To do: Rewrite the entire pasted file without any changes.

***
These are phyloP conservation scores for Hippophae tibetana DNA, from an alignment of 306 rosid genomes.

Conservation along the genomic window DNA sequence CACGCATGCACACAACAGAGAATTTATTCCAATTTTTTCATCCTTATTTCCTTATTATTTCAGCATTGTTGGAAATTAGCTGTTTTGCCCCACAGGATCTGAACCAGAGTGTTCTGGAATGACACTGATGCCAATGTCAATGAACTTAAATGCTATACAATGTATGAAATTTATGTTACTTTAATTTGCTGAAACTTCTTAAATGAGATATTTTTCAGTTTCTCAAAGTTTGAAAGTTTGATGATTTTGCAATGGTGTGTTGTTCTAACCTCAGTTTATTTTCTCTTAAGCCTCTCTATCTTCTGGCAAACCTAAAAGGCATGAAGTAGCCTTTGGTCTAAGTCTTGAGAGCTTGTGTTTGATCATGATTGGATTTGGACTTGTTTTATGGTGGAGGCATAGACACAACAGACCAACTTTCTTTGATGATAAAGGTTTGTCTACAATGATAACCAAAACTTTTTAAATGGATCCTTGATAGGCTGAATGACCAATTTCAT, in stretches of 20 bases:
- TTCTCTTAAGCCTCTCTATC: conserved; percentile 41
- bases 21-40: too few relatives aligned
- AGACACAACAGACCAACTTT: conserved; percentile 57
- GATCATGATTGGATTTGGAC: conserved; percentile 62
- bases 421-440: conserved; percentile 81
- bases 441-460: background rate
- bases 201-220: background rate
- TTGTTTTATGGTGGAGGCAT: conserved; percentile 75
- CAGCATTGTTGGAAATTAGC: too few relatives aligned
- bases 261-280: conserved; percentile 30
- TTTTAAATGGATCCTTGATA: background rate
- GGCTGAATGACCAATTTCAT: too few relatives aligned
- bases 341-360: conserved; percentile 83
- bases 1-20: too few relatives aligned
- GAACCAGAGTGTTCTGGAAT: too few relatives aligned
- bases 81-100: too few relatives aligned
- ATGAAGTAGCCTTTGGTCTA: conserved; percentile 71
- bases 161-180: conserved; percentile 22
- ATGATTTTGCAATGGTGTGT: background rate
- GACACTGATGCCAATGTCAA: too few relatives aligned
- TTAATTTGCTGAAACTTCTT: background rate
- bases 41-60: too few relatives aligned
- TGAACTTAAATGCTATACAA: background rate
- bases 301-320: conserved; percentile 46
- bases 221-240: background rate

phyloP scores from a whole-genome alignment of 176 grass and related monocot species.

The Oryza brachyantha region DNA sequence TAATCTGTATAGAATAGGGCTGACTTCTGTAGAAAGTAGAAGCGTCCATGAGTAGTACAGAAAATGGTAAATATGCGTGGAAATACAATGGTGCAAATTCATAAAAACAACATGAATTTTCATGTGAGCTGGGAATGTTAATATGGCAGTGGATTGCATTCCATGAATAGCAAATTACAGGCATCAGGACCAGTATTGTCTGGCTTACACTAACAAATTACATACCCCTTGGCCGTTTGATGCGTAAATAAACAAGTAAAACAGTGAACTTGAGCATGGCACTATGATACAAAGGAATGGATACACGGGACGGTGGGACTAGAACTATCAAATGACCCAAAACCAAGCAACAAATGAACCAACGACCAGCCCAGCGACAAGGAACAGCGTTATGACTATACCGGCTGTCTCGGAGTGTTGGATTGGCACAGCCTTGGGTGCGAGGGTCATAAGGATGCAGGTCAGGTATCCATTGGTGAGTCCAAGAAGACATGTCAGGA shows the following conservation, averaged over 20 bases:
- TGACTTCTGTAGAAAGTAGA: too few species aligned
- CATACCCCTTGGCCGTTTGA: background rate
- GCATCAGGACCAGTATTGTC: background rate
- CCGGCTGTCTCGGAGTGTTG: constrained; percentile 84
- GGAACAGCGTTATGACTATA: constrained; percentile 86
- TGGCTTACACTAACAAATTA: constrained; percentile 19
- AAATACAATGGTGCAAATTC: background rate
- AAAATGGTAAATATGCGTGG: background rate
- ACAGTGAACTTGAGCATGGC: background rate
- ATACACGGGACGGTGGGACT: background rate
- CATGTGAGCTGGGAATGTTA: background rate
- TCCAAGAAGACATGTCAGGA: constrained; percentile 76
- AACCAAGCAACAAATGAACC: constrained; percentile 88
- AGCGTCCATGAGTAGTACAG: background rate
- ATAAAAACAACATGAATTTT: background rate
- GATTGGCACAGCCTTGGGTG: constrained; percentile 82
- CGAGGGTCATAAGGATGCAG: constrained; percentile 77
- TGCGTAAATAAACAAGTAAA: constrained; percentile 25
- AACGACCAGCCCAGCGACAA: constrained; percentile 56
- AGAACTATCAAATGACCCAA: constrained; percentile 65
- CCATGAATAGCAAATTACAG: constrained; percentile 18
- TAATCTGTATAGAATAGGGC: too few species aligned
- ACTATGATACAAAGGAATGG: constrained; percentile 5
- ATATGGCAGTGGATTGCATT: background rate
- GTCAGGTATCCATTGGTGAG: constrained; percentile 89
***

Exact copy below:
These are phyloP conservation scores for Hippophae tibetana DNA, from an alignment of 306 rosid genomes.

Conservation along the genomic window DNA sequence CACGCATGCACACAACAGAGAATTTATTCCAATTTTTTCATCCTTATTTCCTTATTATTTCAGCATTGTTGGAAATTAGCTGTTTTGCCCCACAGGATCTGAACCAGAGTGTTCTGGAATGACACTGATGCCAATGTCAATGAACTTAAATGCTATACAATGTATGAAATTTATGTTACTTTAATTTGCTGAAACTTCTTAAATGAGATATTTTTCAGTTTCTCAAAGTTTGAAAGTTTGATGATTTTGCAATGGTGTGTTGTTCTAACCTCAGTTTATTTTCTCTTAAGCCTCTCTATCTTCTGGCAAACCTAAAAGGCATGAAGTAGCCTTTGGTCTAAGTCTTGAGAGCTTGTGTTTGATCATGATTGGATTTGGACTTGTTTTATGGTGGAGGCATAGACACAACAGACCAACTTTCTTTGATGATAAAGGTTTGTCTACAATGATAACCAAAACTTTTTAAATGGATCCTTGATAGGCTGAATGACCAATTTCAT, in stretches of 20 bases:
- TTCTCTTAAGCCTCTCTATC: conserved; percentile 41
- bases 21-40: too few relatives aligned
- AGACACAACAGACCAACTTT: conserved; percentile 57
- GATCATGATTGGATTTGGAC: conserved; percentile 62
- bases 421-440: conserved; percentile 81
- bases 441-460: background rate
- bases 201-220: background rate
- TTGTTTTATGGTGGAGGCAT: conserved; percentile 75
- CAGCATTGTTGGAAATTAGC: too few relatives aligned
- bases 261-280: conserved; percentile 30
- TTTTAAATGGATCCTTGATA: background rate
- GGCTGAATGACCAATTTCAT: too few relatives aligned
- bases 341-360: conserved; percentile 83
- bases 1-20: too few relatives aligned
- GAACCAGAGTGTTCTGGAAT: too few relatives aligned
- bases 81-100: too few relatives aligned
- ATGAAGTAGCCTTTGGTCTA: conserved; percentile 71
- bases 161-180: conserved; percentile 22
- ATGATTTTGCAATGGTGTGT: background rate
- GACACTGATGCCAATGTCAA: too few relatives aligned
- TTAATTTGCTGAAACTTCTT: background rate
- bases 41-60: too few relatives aligned
- TGAACTTAAATGCTATACAA: background rate
- bases 301-320: conserved; percentile 46
- bases 221-240: background rate

phyloP scores from a whole-genome alignment of 176 grass and related monocot species.

The Oryza brachyantha region DNA sequence TAATCTGTATAGAATAGGGCTGACTTCTGTAGAAAGTAGAAGCGTCCATGAGTAGTACAGAAAATGGTAAATATGCGTGGAAATACAATGGTGCAAATTCATAAAAACAACATGAATTTTCATGTGAGCTGGGAATGTTAATATGGCAGTGGATTGCATTCCATGAATAGCAAATTACAGGCATCAGGACCAGTATTGTCTGGCTTACACTAACAAATTACATACCCCTTGGCCGTTTGATGCGTAAATAAACAAGTAAAACAGTGAACTTGAGCATGGCACTATGATACAAAGGAATGGATACACGGGACGGTGGGACTAGAACTATCAAATGACCCAAAACCAAGCAACAAATGAACCAACGACCAGCCCAGCGACAAGGAACAGCGTTATGACTATACCGGCTGTCTCGGAGTGTTGGATTGGCACAGCCTTGGGTGCGAGGGTCATAAGGATGCAGGTCAGGTATCCATTGGTGAGTCCAAGAAGACATGTCAGGA shows the following conservation, averaged over 20 bases:
- TGACTTCTGTAGAAAGTAGA: too few species aligned
- CATACCCCTTGGCCGTTTGA: background rate
- GCATCAGGACCAGTATTGTC: background rate
- CCGGCTGTCTCGGAGTGTTG: constrained; percentile 84
- GGAACAGCGTTATGACTATA: constrained; percentile 86
- TGGCTTACACTAACAAATTA: constrained; percentile 19
- AAATACAATGGTGCAAATTC: background rate
- AAAATGGTAAATATGCGTGG: background rate
- ACAGTGAACTTGAGCATGGC: background rate
- ATACACGGGACGGTGGGACT: background rate
- CATGTGAGCTGGGAATGTTA: background rate
- TCCAAGAAGACATGTCAGGA: constrained; percentile 76
- AACCAAGCAACAAATGAACC: constrained; percentile 88
- AGCGTCCATGAGTAGTACAG: background rate
- ATAAAAACAACATGAATTTT: background rate
- GATTGGCACAGCCTTGGGTG: constrained; percentile 82
- CGAGGGTCATAAGGATGCAG: constrained; percentile 77
- TGCGTAAATAAACAAGTAAA: constrained; percentile 25
- AACGACCAGCCCAGCGACAA: constrained; percentile 56
- AGAACTATCAAATGACCCAA: constrained; percentile 65
- CCATGAATAGCAAATTACAG: constrained; percentile 18
- TAATCTGTATAGAATAGGGC: too few species aligned
- ACTATGATACAAAGGAATGG: constrained; percentile 5
- ATATGGCAGTGGATTGCATT: background rate
- GTCAGGTATCCATTGGTGAG: constrained; percentile 89